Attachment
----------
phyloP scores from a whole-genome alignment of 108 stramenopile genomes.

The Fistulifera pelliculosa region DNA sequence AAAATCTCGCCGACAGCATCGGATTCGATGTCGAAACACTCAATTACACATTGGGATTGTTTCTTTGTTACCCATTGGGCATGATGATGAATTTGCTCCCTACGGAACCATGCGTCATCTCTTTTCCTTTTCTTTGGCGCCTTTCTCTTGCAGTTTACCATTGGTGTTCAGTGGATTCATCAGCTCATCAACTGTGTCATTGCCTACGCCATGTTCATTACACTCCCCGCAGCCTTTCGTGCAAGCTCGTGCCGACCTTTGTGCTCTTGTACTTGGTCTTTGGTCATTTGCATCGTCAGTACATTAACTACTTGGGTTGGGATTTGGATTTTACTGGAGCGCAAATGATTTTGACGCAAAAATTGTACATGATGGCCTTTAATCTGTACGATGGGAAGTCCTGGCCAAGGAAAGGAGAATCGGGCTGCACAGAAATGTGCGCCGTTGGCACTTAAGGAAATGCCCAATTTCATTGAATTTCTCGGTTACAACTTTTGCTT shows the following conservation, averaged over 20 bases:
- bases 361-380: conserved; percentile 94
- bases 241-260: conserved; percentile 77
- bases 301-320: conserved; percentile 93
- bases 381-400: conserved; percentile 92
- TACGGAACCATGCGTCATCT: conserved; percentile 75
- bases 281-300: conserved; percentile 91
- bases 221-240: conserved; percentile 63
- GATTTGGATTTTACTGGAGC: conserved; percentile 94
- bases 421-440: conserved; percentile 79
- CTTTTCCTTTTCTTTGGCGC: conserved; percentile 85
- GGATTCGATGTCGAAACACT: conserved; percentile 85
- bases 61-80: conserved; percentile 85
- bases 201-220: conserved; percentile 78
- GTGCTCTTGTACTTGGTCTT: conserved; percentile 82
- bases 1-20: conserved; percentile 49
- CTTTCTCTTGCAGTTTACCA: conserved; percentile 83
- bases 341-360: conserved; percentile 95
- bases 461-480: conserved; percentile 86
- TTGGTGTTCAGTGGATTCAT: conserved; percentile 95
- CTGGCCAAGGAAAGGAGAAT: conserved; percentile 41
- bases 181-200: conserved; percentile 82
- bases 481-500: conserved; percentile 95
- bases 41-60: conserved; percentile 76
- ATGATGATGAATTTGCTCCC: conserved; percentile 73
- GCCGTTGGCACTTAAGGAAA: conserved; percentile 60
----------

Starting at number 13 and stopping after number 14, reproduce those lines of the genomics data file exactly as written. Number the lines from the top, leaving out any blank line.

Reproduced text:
- GGATTCGATGTCGAAACACT: conserved; percentile 85
- bases 61-80: conserved; percentile 85